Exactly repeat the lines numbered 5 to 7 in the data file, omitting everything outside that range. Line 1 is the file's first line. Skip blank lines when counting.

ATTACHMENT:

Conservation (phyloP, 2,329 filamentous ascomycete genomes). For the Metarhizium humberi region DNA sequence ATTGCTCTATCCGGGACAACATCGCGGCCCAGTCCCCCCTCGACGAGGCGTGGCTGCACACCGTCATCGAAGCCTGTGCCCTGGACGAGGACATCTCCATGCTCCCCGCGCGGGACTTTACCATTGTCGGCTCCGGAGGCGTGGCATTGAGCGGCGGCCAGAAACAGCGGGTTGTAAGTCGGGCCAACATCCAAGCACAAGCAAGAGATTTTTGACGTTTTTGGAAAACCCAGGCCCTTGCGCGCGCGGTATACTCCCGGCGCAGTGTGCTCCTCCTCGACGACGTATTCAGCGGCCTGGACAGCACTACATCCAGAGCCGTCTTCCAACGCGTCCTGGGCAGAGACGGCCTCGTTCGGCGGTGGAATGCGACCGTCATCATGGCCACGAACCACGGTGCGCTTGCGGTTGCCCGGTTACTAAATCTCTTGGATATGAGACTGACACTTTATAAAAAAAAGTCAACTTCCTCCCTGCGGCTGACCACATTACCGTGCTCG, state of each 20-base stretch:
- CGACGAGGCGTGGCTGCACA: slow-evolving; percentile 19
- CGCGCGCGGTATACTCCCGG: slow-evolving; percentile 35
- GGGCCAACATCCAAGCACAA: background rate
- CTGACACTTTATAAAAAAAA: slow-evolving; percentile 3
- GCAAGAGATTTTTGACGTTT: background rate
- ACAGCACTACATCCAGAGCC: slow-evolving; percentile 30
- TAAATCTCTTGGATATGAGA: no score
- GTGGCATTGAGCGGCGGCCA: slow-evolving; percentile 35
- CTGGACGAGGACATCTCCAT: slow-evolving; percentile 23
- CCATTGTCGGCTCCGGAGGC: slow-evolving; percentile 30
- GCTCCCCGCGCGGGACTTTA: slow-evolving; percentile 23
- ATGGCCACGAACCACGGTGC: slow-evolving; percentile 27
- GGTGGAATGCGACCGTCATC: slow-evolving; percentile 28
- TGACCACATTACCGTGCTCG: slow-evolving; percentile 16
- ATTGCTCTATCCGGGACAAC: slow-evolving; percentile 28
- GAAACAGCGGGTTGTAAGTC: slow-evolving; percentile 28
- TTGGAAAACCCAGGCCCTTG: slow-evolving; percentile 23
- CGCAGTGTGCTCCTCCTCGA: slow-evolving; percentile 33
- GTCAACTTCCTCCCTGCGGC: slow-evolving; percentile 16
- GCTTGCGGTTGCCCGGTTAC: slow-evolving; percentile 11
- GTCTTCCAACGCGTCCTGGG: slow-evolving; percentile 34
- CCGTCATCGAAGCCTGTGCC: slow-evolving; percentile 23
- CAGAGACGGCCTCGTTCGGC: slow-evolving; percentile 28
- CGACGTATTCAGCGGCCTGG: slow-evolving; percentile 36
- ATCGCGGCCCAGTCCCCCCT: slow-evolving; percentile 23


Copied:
- CTGACACTTTATAAAAAAAA: slow-evolving; percentile 3
- GCAAGAGATTTTTGACGTTT: background rate
- ACAGCACTACATCCAGAGCC: slow-evolving; percentile 30